Despite that, LFL was still issued the correction notice under POFMA. And this may be legal although LFL is a Malaysian NGO. That is because POFMA covers any fake news that comes from anywhere in the world as long as it is communicated in Singapore.
We tried contacting the Singapore govt to find out more on this but it has yet to reply us.
At the time of writing, LFL refuses to take down or change the content of its post as the information gathered, according to LFL, came from credible sources. In fact, LFL demanded the Singapore govt to immediately withdraw the notice. This has resulted the Singapore govt asking the internet service providers to block LFL’s website.
But the story doesn’t end here tho because…
LFL proceeded to sue Singapore’s Home Minister 😮
As a result of Singapore’s Home Ministry’s action against LFL, the NGO has taken a legal action by suing Singapore’s Home Minister, K. Shanmugam.
“The reason we brought this suit is that it’s an attempt by Singapore to encroach upon, stifle or crack down on freedom of speech in Malaysia. It is an attempt to reach out their tentacles and impose their own oppressive fake news act on Malaysians issuing statements in Malaysia.” – Surendran to SCMP.
LFL, Surendran and Melissa are represented by top human rights lawyers, Ambiga Sreenevasan and Gurdial Singh Nijar.
Gurdial mentioned that Singapore’s action is seen as an attempt to prevent Malaysians from exercising their fundamental rights that is given under the Malaysian Federal Constitution (freedom of speech). And the legal action was taken in the Malaysian High Court because Gurdial encouraged LFL to take matters in a neutral ground where Malaysians (read: LFL) are directly affected. And just to add on to the fact, the Malaysian govt themselves have also been working towards making the death penalty non-mandatory here too.
As for LFL, they are taking this legal action because it felt as though the Singapore govt was trying to silence them rather than presenting the truth of what is happening when LFL tried reaching the Singapore govt. What came to us as a surprise was how while all this was happening, another prison guard employed by the Changi Prison has come forward to LFL since it had gone public on this matter.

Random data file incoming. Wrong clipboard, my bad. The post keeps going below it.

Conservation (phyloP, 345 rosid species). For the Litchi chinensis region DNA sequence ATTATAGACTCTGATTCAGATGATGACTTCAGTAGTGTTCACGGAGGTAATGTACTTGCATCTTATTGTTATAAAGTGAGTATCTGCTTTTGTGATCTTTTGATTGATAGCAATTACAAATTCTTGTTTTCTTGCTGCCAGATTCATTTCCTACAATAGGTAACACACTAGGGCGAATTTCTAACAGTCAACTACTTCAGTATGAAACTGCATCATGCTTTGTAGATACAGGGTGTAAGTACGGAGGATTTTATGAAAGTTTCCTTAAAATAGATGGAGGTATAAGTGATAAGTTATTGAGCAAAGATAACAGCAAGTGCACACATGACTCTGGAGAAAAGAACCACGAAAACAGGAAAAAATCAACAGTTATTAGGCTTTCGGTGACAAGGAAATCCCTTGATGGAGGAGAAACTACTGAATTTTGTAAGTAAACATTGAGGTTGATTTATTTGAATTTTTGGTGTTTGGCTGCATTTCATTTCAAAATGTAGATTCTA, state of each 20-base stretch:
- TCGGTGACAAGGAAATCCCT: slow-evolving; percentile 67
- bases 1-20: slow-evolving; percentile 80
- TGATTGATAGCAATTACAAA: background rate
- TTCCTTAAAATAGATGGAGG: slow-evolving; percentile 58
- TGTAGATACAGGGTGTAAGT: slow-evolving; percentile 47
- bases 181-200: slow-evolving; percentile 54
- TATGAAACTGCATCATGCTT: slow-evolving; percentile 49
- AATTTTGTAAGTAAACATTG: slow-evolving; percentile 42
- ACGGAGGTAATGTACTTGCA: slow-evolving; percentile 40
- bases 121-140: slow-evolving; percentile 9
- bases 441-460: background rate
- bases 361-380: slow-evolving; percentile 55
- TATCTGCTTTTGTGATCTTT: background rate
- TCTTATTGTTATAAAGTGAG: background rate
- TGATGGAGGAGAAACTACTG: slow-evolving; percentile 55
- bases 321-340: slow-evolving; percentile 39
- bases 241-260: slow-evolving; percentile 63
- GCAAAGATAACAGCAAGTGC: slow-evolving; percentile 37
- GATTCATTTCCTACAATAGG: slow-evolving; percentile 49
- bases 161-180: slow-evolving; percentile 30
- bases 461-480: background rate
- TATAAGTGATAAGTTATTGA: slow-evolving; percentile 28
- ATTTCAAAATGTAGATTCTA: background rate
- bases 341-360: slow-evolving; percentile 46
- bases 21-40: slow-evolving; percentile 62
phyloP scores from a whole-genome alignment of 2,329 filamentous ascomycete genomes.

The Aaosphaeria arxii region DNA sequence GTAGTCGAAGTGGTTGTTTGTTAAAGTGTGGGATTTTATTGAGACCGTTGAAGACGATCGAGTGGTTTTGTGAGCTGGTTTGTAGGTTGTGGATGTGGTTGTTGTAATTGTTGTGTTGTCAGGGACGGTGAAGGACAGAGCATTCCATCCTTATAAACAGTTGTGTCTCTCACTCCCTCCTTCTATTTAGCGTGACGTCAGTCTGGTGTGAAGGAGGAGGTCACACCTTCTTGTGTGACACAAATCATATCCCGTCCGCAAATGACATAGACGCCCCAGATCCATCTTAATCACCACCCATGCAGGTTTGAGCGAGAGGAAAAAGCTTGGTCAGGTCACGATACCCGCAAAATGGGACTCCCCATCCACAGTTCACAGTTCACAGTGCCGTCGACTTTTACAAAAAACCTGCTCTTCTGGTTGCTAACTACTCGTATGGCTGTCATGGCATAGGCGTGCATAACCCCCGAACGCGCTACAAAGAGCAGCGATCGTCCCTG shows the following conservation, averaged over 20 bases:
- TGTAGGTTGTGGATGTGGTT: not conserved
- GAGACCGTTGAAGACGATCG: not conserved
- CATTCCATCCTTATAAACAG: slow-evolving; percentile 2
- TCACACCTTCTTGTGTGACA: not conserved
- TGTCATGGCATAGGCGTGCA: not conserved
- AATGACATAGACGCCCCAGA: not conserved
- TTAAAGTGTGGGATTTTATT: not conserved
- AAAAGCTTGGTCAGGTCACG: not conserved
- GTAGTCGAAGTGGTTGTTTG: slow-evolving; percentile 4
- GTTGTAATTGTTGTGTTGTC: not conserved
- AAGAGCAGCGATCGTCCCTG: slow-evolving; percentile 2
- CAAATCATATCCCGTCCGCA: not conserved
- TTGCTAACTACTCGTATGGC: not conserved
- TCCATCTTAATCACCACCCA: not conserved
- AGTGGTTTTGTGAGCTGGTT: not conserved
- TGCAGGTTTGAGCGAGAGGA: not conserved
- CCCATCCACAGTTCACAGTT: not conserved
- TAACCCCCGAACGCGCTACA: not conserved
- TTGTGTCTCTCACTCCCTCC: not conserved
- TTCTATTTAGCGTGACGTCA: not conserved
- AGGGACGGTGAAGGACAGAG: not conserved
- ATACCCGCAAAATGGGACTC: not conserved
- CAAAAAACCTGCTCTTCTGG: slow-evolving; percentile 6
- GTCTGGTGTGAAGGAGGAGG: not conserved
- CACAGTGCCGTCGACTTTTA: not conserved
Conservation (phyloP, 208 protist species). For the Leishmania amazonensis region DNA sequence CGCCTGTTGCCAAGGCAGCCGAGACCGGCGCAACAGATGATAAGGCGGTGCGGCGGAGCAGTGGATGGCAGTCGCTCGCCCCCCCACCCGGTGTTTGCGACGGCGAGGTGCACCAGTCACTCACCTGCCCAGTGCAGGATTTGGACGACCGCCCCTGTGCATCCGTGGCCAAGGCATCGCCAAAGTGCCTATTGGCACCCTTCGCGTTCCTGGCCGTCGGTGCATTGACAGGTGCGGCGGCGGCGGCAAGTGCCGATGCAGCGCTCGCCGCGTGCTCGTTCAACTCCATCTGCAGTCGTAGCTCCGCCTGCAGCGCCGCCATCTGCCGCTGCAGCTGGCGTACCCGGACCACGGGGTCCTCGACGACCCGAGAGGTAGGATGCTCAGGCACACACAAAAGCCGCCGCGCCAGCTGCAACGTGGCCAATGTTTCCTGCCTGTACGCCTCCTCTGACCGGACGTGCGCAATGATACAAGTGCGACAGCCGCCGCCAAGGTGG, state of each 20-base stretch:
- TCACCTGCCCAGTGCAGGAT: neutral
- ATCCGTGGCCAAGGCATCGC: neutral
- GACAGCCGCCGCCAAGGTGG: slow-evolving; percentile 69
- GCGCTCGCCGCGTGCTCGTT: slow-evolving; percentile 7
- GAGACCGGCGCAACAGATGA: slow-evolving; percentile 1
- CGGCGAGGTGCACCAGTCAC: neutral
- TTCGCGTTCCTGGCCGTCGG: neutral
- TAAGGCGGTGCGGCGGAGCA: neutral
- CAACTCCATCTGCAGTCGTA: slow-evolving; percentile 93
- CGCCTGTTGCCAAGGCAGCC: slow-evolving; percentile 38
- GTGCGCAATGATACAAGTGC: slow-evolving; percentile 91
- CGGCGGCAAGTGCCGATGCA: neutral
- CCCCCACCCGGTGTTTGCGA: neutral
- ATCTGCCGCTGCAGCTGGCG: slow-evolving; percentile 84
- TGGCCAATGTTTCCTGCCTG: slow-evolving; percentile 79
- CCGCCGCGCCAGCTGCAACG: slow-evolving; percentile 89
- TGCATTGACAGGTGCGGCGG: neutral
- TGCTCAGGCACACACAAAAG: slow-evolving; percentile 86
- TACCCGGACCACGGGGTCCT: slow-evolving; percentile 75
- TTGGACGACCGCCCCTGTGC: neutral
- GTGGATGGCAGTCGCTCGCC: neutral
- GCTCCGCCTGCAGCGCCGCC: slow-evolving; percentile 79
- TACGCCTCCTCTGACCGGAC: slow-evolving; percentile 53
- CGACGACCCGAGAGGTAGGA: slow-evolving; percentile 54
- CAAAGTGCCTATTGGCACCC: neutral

At the time of writing, we can’t really tell how this case is gonna end cos it just began anyway. We tried getting in touch with Melissa to find out more about this but we’re still waiting for a reply.
What we know is that the drama hasn’t ended just yet. And, in the latest, latest news, LFL suspected the Singapore govt of threatening a human rights lawyer, M. Ravi, who is currently representing two Malaysians on a death row. Melissa and Surendran believe that this is an attempt to cover up the truth about LFL’s allegations.
“Yesterday afternoon, during a hearing in the High Court for the case filed by the two Malaysians, the Singaporean Attorney General’s Chambers (AGC) launched an attack upon lawyer M. Ravi, telling the Court that they ‘expressly reserve all rights against Mr Ravi.” – Melissa and Surendran in a joint statement, as reported by Malay Mail.
Following this action, the two Malaysians on death row, Gobi Avedian and Datchinamurthy Kataiah, decided to sue the Singapore’s Attorney General for the alleged threat which may prevent them from getting a fair trial. The case is still in progress as we speak so only time would tell how all these would end. In the meantime tho, Singapore’s death penalty remains the same, without much change in sight.